What were the hygiene and toilet cultures of empires like the Romans and Ottomans? In the present day, modern people do not realize the solutions to many small or big problems, but the sewage system was always a problem in days of old. Human feces was thrown into the streets from buckets through windows prior to the contemporary sewage system. To show the change of toilet culture from past to present, an exhibit titled "Def-i Hacet: Alaturkadan Alafrangaya Tuvalet Kültürü" ("The Water Closet: An Exhibition on Toilet Culture from Squat to Flush Type") was opened at the Platonik Art Project, located in Istanbul's Beyoğlu district, on Nov. 30. In this very first exhibit of the gallery, contemporary washbasins, urinals and portable toilets are on display in addition to some past examples. Curated by Erkan Doğanay, the show will be on display through Jan. 30.
Speaking to Daily Sabah, the exhibition's coordinator Sezgin Çevik provided detailed information about the show. Telling the opening story of the exhibit, Çevik said: "When we talked about what to do in the first show with Nevzat Onmuş, the co-founder of the Platonik Art Project, we wanted to offer something new and untried to our visitors. Surely, it was also important for us to be intriguing in our very first step."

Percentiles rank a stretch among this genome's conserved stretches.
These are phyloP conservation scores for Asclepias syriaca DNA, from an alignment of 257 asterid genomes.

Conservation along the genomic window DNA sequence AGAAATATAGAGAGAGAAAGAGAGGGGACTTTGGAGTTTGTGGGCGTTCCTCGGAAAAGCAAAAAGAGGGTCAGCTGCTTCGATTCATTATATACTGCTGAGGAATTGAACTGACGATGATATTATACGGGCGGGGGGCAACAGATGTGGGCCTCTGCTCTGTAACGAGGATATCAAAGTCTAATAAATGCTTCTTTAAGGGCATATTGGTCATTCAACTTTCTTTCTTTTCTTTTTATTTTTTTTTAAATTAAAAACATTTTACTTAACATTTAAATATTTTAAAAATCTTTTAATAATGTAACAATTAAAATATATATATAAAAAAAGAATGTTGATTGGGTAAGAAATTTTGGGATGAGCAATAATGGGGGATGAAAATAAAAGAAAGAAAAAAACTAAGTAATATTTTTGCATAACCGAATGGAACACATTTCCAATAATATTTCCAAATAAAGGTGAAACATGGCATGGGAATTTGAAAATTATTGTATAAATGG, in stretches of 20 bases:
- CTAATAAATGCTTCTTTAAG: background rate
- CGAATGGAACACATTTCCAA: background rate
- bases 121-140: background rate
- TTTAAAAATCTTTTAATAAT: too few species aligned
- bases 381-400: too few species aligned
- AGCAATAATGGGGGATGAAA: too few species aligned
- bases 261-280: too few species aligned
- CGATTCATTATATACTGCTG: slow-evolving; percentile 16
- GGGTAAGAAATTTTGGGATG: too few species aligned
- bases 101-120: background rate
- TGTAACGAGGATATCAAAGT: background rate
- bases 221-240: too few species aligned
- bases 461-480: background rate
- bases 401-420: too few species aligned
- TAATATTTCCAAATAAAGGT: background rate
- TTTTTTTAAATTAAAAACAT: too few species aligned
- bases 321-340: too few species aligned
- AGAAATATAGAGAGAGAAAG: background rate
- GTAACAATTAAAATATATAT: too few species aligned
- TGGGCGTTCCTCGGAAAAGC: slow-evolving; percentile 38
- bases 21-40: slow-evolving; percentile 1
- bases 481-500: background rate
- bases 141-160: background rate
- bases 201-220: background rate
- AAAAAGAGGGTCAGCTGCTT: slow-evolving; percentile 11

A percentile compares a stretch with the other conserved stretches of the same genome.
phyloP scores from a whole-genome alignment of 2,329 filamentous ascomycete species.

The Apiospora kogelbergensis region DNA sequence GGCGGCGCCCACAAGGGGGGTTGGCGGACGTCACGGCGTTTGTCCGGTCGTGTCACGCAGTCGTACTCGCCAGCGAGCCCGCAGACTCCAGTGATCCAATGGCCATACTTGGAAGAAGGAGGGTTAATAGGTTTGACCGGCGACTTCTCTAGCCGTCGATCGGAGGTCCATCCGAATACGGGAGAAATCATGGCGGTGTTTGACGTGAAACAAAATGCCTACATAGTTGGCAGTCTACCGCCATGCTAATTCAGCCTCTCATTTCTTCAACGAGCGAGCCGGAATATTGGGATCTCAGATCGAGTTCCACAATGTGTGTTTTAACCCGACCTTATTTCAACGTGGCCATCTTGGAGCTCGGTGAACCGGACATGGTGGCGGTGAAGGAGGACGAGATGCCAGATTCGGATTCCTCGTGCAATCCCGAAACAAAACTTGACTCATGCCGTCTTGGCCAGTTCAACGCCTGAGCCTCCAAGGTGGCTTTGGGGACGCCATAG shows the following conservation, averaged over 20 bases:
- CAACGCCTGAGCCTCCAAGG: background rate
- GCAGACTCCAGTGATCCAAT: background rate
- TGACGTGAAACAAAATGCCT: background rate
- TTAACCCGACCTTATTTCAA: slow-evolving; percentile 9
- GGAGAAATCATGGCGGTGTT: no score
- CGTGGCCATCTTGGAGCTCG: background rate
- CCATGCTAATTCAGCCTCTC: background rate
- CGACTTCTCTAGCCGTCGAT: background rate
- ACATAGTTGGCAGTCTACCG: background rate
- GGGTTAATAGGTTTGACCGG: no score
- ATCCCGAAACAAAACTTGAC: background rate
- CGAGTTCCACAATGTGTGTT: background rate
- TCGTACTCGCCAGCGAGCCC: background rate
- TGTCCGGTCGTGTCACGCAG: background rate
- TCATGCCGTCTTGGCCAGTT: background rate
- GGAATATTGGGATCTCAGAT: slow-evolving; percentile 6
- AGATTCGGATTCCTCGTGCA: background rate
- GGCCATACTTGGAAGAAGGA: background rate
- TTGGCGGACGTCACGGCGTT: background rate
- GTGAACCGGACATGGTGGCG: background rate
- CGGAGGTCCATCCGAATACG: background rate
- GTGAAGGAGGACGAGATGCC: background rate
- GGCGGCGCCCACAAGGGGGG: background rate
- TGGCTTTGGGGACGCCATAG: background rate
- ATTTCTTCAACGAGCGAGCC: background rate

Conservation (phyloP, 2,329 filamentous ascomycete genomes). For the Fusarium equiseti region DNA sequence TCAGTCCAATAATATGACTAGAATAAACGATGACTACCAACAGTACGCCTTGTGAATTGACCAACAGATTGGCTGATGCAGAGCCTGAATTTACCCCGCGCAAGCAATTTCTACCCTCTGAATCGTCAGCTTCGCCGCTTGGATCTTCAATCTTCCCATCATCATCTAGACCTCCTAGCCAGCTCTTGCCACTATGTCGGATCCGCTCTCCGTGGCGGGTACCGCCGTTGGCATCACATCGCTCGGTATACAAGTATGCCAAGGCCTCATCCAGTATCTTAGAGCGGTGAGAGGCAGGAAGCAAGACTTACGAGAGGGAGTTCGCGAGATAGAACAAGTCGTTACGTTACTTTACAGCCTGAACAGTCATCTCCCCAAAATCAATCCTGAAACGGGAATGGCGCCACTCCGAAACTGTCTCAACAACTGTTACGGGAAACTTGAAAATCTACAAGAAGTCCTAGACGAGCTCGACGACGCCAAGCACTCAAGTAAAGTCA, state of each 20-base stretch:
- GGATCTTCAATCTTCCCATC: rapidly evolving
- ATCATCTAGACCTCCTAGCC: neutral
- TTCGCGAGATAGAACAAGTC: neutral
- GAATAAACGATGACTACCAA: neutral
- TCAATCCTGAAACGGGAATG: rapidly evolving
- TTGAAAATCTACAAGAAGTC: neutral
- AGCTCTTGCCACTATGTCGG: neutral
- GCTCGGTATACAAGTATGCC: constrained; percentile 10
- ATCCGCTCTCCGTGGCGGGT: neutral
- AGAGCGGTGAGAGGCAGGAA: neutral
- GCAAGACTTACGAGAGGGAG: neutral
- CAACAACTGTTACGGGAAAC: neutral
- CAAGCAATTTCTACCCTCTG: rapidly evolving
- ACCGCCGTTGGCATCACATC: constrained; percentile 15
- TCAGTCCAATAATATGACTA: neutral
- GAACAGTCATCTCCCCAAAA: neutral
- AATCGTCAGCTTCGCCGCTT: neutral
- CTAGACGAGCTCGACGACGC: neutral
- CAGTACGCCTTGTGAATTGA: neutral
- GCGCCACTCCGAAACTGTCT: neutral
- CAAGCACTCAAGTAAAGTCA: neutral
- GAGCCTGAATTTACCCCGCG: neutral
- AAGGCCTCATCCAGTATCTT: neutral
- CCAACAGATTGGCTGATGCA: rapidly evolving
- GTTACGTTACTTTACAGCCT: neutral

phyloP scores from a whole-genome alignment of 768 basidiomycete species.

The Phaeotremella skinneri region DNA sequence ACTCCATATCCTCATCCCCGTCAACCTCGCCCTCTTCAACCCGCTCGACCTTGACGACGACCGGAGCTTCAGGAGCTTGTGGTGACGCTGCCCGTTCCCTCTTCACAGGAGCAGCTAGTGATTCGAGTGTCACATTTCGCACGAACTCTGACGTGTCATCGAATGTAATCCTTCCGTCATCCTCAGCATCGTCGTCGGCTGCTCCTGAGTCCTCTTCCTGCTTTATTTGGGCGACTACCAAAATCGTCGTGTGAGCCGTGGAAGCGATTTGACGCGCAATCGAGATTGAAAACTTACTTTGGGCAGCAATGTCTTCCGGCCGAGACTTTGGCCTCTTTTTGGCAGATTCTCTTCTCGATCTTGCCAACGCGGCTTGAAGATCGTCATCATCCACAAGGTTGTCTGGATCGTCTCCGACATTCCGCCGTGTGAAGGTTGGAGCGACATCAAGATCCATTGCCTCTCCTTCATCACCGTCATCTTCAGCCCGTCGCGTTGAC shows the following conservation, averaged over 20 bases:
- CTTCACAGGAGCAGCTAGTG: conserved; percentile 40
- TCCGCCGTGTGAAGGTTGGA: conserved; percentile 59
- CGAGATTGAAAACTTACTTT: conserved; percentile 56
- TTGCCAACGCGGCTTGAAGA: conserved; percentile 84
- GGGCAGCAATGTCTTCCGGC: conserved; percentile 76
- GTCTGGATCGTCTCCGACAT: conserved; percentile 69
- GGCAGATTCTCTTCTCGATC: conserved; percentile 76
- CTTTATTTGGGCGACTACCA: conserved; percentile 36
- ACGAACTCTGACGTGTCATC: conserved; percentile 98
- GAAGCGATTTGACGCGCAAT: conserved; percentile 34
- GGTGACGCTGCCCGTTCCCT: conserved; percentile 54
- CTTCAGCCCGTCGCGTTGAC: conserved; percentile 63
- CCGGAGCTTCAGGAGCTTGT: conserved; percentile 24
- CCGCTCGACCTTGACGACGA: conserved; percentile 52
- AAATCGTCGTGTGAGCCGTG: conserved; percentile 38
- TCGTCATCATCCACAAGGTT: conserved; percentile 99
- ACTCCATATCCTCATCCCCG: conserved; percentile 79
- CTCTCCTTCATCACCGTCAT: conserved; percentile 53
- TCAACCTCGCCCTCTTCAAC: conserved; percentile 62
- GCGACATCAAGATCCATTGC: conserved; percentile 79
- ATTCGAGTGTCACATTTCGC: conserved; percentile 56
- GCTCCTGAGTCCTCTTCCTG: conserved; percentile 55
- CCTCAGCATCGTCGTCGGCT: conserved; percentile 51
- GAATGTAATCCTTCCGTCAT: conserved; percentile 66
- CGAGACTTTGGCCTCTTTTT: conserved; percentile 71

Noting that the exhibition aims to reveal the important historical stages of the toilet, Çevik implied that books, objects and ephemera of different cultures and languages are exhibited along with Ottoman-era toilets, soaps and colognes in "Def-i Hacet." Furthermore, visitors will see nearly 500 documents on toilet culture in the Ottoman archive.
Çevik also said that the exhibit has attracted attention to toilet culture, which is a matter that has occupied a very important place in human life from the beginning of time. "One of the measures of civilization is food culture and the other is toilet culture, called def-i hacet in Ottoman Turkish. The toilet, which is shaped according to beliefs, geographies, et cetera of societies, gives us an idea about ancient civilizations," he continued. Mentioning that the ancient everyday objects that have never been seen before aroused interest in the show, Çevik added, "Even the visitors who approach with suspicion to such an exhibition leave the gallery happy and entertained at the end of their visits."
Make sure you don't leave the gallery without drinking the Def-i Hacet carbonated beverage, a souvenir created exclusively for the show.
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